We recommend browsing from our website to ensure the most relevant information Go to site
Continue browsing here
Volunteer and Intern Abroad since 1997
New Program! GVI's Business Internships in Cape Town have just launched. Find out more here.

Huay Pakoot: The Mysteries of the Night!

By Nele Cochet & Kristina Jenkins 9 months ago

Waiting for the cover of darkness before starting our adventure!

Northern Thailand at the start of the rainy season is something special. The landscape flourishes into vibrant shades of greens as the trees recover from the dry season. My stay was a brief two weeks but certainly a memorable one. During my second week I got the chance to dive straight into the spirit forest, accompanied by a villager and other volunteers, on a rainy night hike.

The forests truly become a different world at night. As soon as the sunsets and the intense heat of the day passes. The forest becomes alive with the sounds of the night. A large number of species found here are nocturnal. This means you have the best chance of spotting something exciting so get your wellies out, grab a head torch and head in to the awaiting forest after dark.

My expectations were high from other volunteers past experiences and the night did not disappoint. A mere few minutes into the forests line we came across our first find. Perched just a few feet away on a vine was what can only be described as a teeny tiny dragon. It was actually about a foot in length and probably has a more scientific name but it was very beautiful.

As we followed the worn forest trail deeper into the darkness, we reached a small river. We were told that it’s a great spot to see fish, frogs, toads and rats. The bats often take advantage of the gap in the canopy above to hunt insects and in turn the snakes lurk in the low hanging trees waiting for their opportunity to strike. This is where, along with experienced biodiversity staff member Jina, I got to hold my first toad.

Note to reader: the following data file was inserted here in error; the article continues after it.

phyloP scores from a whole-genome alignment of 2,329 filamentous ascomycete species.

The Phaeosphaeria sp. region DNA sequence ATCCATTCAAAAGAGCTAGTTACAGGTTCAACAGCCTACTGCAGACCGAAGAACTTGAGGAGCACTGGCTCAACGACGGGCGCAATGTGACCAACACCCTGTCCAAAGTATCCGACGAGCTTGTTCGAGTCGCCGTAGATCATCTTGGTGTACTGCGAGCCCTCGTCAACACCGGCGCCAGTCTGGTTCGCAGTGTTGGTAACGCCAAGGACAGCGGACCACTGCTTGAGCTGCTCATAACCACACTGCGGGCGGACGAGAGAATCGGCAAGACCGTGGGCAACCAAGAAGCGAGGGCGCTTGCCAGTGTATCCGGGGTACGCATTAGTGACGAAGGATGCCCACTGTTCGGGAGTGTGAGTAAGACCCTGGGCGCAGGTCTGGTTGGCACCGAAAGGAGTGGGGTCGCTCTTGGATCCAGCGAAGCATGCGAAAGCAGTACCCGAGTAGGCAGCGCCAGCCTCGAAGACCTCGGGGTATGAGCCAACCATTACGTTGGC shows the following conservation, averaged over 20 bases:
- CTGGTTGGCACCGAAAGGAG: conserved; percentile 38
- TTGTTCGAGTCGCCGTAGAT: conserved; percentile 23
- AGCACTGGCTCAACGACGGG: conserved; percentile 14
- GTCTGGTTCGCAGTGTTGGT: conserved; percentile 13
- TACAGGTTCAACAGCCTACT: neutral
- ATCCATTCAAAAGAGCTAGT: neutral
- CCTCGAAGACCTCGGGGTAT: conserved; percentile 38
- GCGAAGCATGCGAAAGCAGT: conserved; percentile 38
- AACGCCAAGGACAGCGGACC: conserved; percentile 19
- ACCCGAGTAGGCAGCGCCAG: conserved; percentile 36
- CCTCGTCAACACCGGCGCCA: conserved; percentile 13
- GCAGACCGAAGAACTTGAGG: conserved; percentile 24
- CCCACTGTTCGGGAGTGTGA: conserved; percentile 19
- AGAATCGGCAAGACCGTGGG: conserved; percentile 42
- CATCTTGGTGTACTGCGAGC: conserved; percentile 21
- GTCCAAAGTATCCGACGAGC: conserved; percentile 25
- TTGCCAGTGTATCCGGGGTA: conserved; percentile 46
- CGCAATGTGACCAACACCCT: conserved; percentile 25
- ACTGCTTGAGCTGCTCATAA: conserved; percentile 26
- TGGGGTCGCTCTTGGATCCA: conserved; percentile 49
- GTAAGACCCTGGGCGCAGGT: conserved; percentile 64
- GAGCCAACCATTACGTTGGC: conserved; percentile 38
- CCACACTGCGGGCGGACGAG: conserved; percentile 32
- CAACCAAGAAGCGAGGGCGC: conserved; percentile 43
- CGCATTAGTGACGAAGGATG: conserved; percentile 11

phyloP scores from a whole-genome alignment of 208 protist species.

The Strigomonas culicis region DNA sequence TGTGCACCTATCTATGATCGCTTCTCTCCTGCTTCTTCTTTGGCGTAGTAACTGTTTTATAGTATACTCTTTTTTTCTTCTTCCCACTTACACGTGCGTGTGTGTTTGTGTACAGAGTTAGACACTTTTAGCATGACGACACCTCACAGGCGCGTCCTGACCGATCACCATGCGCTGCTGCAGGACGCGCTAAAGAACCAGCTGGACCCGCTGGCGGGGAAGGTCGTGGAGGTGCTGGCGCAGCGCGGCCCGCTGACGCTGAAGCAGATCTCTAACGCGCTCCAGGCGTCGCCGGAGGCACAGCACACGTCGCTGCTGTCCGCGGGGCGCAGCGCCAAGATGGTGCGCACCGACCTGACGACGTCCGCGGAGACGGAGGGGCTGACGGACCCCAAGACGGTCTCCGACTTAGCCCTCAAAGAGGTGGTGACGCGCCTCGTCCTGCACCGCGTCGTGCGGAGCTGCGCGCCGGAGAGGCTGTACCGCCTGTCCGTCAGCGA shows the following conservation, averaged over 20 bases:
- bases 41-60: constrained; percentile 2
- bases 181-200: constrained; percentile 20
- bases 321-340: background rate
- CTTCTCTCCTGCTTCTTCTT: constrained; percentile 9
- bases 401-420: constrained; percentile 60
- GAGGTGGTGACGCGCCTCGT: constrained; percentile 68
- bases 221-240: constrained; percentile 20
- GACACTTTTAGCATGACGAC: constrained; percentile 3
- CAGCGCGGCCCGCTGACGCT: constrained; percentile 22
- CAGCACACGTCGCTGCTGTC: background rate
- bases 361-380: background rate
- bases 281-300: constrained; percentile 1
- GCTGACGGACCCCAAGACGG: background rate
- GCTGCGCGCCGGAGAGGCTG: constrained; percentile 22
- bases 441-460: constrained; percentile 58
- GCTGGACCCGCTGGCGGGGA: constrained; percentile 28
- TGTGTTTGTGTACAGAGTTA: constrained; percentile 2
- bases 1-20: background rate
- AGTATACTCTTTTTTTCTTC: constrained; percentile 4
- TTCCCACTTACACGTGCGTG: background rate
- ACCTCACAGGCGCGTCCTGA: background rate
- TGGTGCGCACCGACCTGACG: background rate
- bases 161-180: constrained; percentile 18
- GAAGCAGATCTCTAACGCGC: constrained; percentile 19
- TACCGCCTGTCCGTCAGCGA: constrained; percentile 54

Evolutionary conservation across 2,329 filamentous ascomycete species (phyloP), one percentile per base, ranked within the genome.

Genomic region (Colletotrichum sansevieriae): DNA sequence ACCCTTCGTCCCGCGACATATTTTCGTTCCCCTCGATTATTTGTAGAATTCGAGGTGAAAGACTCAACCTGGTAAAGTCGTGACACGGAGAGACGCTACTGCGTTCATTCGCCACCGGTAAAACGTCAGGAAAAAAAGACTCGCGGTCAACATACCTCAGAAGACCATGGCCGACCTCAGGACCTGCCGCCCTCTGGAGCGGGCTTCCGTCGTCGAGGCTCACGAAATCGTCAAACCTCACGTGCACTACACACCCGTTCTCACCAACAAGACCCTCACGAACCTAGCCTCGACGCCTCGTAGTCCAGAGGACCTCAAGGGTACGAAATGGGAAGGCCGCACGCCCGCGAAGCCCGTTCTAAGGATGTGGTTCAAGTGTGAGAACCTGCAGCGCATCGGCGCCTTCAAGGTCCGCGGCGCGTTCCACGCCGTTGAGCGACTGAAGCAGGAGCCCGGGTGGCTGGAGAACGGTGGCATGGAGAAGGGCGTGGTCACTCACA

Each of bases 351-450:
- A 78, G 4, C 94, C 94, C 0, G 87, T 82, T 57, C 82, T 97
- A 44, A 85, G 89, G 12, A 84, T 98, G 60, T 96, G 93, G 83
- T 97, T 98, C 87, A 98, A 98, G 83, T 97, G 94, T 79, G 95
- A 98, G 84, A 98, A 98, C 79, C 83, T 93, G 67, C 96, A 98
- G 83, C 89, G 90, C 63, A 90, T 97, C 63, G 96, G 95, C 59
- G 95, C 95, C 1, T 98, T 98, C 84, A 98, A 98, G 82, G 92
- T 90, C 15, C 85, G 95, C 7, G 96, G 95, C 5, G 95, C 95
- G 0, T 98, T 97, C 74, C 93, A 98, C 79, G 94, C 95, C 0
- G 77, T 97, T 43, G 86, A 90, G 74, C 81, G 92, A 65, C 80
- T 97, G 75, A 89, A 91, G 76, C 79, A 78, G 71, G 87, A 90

Smile (he happily hopped off into the night)!

Just as we were walking along the river our guide Root, a local electrician and elephant mahout, spotted my first snake. It was just making its way down to ground level in hoping to catch a rodent or two. We were told that it wasn’t a poisonous snake but we thought it best to let it slither off into the night. As we continued on our way we neared the edge of the forest before breaking out into the water filled rice paddies and cornfield. As my night hike came to an end we took the time to appreciate the vast expanse of the stars before making our way up to the village.

And there you have it a little taste of the abundance of wildlife that inhabits these remote forests of the North. A night hike is a great experience but not for those who are afraid of the dark and what may be lurking in the shadows.